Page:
Oil futures were on track to extend a losing streak to six sessions Thursday, falling as the spread of the delta variant of the coronavirus that causes COVID-19 underlined worries about the demand outlook, and as the U.S. dollar rallied.

West Texas Intermediate crude for September delivery
CL.1,
-3.24%

CLU21,
-3.24%

fell $2.25, or 3.4%, to $63.21 a barrel on the New York Mercantile Exchange, while the most actively traded October contract
CL00,
-3.19%

CLV21,
-3.19%

dropped $2.18, or 3.3%, to $63.02 a barrel. October Brent crude
BRN00,
-2.99%

BRNV21,
-2.99%
,
the global benchmark, was down $2.07, or 3%, at $66.16 a barrel on ICE Futures Europe. Both grades were trading at the lowest for most actively traded contracts since May.

“Besides the concerns about demand, which have already been discussed at length, the pronounced slide in base metals and the strong U.S. dollar are now weighing on prices,” said Carsten Fritsch, commodity analyst at Commerzbank, in a note.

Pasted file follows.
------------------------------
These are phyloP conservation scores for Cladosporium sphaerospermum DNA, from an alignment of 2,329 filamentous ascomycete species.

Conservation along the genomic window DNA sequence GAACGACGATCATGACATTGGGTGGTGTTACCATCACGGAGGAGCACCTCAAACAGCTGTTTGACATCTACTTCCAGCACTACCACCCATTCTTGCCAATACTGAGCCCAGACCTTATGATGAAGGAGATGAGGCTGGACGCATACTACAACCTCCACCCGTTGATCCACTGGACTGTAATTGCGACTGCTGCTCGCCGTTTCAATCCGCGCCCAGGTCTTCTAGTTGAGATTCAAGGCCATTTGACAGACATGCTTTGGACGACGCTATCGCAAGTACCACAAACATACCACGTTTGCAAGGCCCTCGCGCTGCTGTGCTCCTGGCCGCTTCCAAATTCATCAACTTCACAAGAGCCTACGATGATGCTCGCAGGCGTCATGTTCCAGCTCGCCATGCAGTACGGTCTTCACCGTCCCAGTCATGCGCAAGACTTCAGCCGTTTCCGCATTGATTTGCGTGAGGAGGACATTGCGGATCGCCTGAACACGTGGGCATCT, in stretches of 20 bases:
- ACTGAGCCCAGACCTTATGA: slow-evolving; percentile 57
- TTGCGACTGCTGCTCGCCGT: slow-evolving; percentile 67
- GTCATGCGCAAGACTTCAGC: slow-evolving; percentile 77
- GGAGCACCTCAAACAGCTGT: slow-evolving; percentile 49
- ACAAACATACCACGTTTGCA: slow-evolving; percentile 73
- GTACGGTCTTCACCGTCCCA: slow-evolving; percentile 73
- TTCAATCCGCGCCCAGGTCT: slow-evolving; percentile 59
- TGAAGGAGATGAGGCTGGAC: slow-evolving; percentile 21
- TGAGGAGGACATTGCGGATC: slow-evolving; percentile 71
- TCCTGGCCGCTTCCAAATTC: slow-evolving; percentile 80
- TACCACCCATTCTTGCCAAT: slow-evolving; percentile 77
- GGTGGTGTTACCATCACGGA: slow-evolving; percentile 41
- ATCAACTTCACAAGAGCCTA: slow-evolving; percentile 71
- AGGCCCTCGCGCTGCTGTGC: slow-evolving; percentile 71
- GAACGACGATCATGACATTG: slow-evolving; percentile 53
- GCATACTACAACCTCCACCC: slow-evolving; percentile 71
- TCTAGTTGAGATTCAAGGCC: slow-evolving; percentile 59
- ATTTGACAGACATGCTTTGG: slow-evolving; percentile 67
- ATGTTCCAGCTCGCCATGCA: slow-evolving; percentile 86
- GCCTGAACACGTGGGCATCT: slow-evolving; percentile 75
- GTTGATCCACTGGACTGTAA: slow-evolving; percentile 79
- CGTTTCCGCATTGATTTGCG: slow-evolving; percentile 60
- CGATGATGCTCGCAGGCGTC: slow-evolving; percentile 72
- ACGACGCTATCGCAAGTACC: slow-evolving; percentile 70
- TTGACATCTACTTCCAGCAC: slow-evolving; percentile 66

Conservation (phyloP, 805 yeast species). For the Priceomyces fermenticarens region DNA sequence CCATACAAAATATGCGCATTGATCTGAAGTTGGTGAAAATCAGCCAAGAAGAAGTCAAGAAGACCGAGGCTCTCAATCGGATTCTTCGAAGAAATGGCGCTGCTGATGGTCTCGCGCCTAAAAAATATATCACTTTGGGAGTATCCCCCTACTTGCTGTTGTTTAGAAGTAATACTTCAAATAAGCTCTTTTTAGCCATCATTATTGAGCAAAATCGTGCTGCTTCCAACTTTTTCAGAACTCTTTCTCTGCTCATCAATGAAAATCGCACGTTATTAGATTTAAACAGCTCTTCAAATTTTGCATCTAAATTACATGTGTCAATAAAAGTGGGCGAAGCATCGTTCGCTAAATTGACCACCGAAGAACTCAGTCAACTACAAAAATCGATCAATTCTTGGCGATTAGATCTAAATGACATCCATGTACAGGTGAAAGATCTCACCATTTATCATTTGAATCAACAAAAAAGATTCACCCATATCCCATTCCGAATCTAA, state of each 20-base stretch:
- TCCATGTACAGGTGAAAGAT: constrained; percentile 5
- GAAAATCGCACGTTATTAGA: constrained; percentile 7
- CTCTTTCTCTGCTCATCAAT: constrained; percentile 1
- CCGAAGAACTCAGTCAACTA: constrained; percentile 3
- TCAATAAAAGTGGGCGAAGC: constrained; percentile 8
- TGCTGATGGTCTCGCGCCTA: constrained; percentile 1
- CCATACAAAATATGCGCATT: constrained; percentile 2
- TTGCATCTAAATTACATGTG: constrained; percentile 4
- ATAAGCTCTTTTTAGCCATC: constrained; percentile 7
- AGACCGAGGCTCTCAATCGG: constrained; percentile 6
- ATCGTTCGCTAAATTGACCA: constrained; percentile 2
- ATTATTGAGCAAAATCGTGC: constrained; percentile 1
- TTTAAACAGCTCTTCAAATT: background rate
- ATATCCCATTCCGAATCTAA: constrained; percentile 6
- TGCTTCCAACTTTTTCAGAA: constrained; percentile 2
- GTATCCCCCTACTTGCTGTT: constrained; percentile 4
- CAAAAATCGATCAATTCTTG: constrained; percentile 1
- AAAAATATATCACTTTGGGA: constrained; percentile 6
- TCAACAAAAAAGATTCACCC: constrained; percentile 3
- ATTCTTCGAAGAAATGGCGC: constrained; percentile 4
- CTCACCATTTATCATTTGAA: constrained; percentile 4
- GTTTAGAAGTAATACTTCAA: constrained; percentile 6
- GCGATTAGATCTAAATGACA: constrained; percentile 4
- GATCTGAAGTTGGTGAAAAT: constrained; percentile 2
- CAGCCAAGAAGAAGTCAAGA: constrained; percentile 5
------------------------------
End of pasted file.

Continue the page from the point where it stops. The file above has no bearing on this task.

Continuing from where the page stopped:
The ICE U.S. Dollar Index
DXY,
+0.23%
,
a measure of the currency against a basket of six major rivals, was up 0.2% at 93.33 after taking out its March high to trade at its loftiest level since November. A stronger dollar can be a negative for commodities priced in the currency, making them more expensive to users of other currencies.

The dollar’s rise, however, also appeared to be part of a flight-to-safety prompted by the selloff in assets perceived as risky, including stocks and commodities, after the minutes of the Federal Reserve’s July policy meeting, released Wednesday, showed “most” policy makers favored scaling back asset purchases this year.

In particular, some analysts have argued that the move toward tapering bond purchases comes as worries mount over the potential hit to economic growth from the spread of the delta variant.

Data from the U.S. Energy Information Administration on Wednesday showing a fall in gasoline demand may also be hanging over the market. “Though the summer driving season still has three weeks to go, it is already clear that it will not meet the high expectations,” Fritsch said.

The steep rise in new coronavirus cases in the U.S. also makes any positive surprise unlikely in the next few weeks, “because many people will probably opt not to travel for fear of catching the virus,” he said.

The number of U.S. cases of COVID-19 reported Wednesday rose to 140,893, up 47% from two weeks ago, while the daily average for deaths rose to 809, up 97% from two weeks ago and the highest seen since early April, according to a New York Times tracker.

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